Agriculture Reference
In-Depth Information
in output caused by nature. 23 Obtaining such data is difficult because output data at the
contract level are “contaminated” by inputs from nature and the farmer. Finding such mea-
sures in studies of franchising and other areas has proved difficult, and as a result scholars
have either ignored them or relied on proxies that may seem reasonable, but are not often
clearly linked to the underlying theoretical model and may be highly endogenous to the
firm's behavior. To test explicitly for the negative relationship between risk and incentives,
it is crucial to have such data, which are notoriously difficult to obtain. Such data are not
necessary to test our model based on transaction costs and risk neutrality.
The Role of Government
Government intervention in agriculture in the United States and Canada is long-lived and
prominent. 24 Yet, for the most part, we ignore the role of government in affecting the
choice of contracts and organizations in agriculture. We have two primary reasons for doing
this. First, and most important, these interventions generally do not affect the kinds of
incentives we study and thus do not alter the relative costs and benefits of various contract
and organizational choices. Second, to the extent there is an impact, our statistical data
cannot readily isolate the effects of government. To illustrate these points, we first describe
the basic features of agricultural policies and then link them to our study.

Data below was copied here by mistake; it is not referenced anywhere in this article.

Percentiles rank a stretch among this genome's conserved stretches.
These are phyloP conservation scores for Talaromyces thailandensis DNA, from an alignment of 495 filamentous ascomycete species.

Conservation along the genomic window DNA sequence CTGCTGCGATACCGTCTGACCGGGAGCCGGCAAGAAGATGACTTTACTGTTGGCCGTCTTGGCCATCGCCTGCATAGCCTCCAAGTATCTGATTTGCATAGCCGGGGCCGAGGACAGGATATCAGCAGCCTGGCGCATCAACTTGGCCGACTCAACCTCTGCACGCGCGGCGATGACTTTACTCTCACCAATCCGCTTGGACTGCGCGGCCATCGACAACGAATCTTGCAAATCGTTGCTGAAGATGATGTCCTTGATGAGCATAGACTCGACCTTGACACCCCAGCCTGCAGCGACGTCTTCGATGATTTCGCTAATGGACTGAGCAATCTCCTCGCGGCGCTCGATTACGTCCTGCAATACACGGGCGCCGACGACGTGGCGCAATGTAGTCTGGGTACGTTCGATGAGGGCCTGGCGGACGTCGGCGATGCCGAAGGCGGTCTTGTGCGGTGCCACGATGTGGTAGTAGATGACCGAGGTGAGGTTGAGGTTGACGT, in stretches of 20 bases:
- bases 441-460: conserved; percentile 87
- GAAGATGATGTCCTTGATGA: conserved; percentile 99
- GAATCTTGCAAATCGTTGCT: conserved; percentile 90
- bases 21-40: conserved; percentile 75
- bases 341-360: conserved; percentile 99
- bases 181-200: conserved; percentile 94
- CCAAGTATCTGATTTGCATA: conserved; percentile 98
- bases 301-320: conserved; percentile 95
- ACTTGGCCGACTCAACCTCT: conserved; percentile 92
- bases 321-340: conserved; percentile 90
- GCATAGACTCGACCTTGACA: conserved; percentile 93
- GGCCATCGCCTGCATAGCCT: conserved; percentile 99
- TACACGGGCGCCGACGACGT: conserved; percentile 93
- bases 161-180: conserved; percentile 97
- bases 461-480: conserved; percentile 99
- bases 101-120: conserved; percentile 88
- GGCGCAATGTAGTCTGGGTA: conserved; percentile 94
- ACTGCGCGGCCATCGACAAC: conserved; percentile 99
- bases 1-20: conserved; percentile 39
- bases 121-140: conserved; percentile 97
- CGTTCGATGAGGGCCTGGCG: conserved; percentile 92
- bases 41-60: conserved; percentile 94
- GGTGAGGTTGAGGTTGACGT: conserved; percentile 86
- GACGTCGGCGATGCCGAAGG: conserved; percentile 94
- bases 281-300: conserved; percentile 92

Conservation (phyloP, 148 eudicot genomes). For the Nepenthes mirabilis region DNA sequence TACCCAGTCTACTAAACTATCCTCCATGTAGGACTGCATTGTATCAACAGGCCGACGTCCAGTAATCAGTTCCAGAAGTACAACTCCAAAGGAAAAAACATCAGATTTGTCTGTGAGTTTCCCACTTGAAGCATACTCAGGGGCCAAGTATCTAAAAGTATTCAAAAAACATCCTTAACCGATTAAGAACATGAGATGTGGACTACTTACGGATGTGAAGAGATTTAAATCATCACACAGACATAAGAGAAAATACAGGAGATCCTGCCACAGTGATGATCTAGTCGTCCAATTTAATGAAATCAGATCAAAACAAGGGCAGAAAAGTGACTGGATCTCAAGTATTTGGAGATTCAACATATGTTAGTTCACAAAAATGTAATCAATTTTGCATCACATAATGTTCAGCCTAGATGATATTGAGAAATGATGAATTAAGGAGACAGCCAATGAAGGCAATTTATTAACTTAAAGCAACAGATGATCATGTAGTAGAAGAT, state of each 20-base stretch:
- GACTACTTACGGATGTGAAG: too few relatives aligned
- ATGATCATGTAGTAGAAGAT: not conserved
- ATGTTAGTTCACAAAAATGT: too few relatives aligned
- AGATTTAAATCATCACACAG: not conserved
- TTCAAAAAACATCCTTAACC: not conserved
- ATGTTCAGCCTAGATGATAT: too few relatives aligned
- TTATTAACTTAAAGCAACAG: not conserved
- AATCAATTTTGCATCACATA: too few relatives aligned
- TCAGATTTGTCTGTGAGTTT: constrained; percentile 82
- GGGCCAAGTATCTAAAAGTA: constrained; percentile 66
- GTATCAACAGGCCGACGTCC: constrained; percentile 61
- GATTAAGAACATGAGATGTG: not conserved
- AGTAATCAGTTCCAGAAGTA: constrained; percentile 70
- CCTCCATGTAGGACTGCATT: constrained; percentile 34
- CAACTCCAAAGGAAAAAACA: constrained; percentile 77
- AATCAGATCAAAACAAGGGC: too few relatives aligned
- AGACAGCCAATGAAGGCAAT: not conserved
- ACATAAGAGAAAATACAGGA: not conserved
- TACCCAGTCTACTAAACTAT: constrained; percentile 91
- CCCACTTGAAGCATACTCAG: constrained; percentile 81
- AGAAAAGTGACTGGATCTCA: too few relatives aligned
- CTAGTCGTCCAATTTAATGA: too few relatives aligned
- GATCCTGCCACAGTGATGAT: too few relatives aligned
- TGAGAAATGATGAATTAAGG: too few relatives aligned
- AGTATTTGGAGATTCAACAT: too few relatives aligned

In the United States, large-scale intervention in agricultural production began with the
New Deal legislation of the 1930s. This legislation established a set of policies providing
for price supports and production controls, crop insurance and disaster payments, export
subsidies, subsidized farm credit, land and water conservation, subsidized food distribution,
and expanded research and extension activities. 25 These programs have varied over time
but can be summarized as follows. Price supports (through target prices and nonrecourse
loans) and acreage restrictions have been the basic policy for cotton, rice, wheat, and
feed grains (barley, corn, grain sorghum, oats). Producers of these crops were entitled
to government “deficiency payments” that cover the difference between the target price
and the prevailing market price. 26 Soybean prices have been supported through loans and
government purchases. Sugar prices have been supported by import restrictions and some
price supports, and thus have impact on producers of sugarcane and sugar beets. Many other
products, including milk and certain fruits, vegetables, and specialty crops (for example,
almonds, oranges), are governed by marketing orders. These marketing orders typically
limit the production of the governed commodities by specifying quality and other details of
the product. 27 Milk marketing is different from other marketing orders in that price supports
are explicitly used to limit output. The 1996 Farm Bill introduced some important changes
in U.S. policy. 28 The target price system was replaced with a series of “transition payments”
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